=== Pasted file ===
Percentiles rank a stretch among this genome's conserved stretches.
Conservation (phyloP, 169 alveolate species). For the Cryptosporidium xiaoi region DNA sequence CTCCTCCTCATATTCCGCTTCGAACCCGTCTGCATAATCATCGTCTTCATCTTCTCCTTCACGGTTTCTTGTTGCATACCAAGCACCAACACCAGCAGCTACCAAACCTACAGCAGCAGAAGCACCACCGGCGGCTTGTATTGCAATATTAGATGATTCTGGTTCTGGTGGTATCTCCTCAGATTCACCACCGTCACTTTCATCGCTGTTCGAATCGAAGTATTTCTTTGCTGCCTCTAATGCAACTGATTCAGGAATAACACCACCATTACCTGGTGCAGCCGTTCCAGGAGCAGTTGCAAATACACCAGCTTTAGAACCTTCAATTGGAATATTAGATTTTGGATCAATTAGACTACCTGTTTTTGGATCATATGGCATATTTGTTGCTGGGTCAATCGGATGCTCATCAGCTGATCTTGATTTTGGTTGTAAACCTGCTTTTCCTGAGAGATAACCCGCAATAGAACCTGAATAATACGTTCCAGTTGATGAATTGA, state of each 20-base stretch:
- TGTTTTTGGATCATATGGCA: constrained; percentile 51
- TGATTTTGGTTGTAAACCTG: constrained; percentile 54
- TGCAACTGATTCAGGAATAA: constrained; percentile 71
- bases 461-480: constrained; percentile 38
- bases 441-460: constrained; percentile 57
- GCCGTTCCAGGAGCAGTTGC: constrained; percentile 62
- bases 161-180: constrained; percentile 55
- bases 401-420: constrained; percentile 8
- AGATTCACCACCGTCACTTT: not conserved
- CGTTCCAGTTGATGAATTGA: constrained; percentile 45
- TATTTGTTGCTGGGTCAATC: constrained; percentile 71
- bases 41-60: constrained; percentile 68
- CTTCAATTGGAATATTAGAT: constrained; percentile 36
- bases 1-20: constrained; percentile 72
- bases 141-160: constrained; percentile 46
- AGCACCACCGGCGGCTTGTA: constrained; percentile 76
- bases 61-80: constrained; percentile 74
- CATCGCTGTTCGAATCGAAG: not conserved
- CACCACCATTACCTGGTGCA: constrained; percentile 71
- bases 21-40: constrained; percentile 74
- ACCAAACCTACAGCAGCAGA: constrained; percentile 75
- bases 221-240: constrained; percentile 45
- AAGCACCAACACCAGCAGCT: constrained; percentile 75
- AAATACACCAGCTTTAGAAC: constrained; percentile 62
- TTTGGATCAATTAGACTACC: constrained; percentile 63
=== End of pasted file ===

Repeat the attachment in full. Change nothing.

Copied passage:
Percentiles rank a stretch among this genome's conserved stretches.
Conservation (phyloP, 169 alveolate species). For the Cryptosporidium xiaoi region DNA sequence CTCCTCCTCATATTCCGCTTCGAACCCGTCTGCATAATCATCGTCTTCATCTTCTCCTTCACGGTTTCTTGTTGCATACCAAGCACCAACACCAGCAGCTACCAAACCTACAGCAGCAGAAGCACCACCGGCGGCTTGTATTGCAATATTAGATGATTCTGGTTCTGGTGGTATCTCCTCAGATTCACCACCGTCACTTTCATCGCTGTTCGAATCGAAGTATTTCTTTGCTGCCTCTAATGCAACTGATTCAGGAATAACACCACCATTACCTGGTGCAGCCGTTCCAGGAGCAGTTGCAAATACACCAGCTTTAGAACCTTCAATTGGAATATTAGATTTTGGATCAATTAGACTACCTGTTTTTGGATCATATGGCATATTTGTTGCTGGGTCAATCGGATGCTCATCAGCTGATCTTGATTTTGGTTGTAAACCTGCTTTTCCTGAGAGATAACCCGCAATAGAACCTGAATAATACGTTCCAGTTGATGAATTGA, state of each 20-base stretch:
- TGTTTTTGGATCATATGGCA: constrained; percentile 51
- TGATTTTGGTTGTAAACCTG: constrained; percentile 54
- TGCAACTGATTCAGGAATAA: constrained; percentile 71
- bases 461-480: constrained; percentile 38
- bases 441-460: constrained; percentile 57
- GCCGTTCCAGGAGCAGTTGC: constrained; percentile 62
- bases 161-180: constrained; percentile 55
- bases 401-420: constrained; percentile 8
- AGATTCACCACCGTCACTTT: not conserved
- CGTTCCAGTTGATGAATTGA: constrained; percentile 45
- TATTTGTTGCTGGGTCAATC: constrained; percentile 71
- bases 41-60: constrained; percentile 68
- CTTCAATTGGAATATTAGAT: constrained; percentile 36
- bases 1-20: constrained; percentile 72
- bases 141-160: constrained; percentile 46
- AGCACCACCGGCGGCTTGTA: constrained; percentile 76
- bases 61-80: constrained; percentile 74
- CATCGCTGTTCGAATCGAAG: not conserved
- CACCACCATTACCTGGTGCA: constrained; percentile 71
- bases 21-40: constrained; percentile 74
- ACCAAACCTACAGCAGCAGA: constrained; percentile 75
- bases 221-240: constrained; percentile 45
- AAGCACCAACACCAGCAGCT: constrained; percentile 75
- AAATACACCAGCTTTAGAAC: constrained; percentile 62
- TTTGGATCAATTAGACTACC: constrained; percentile 63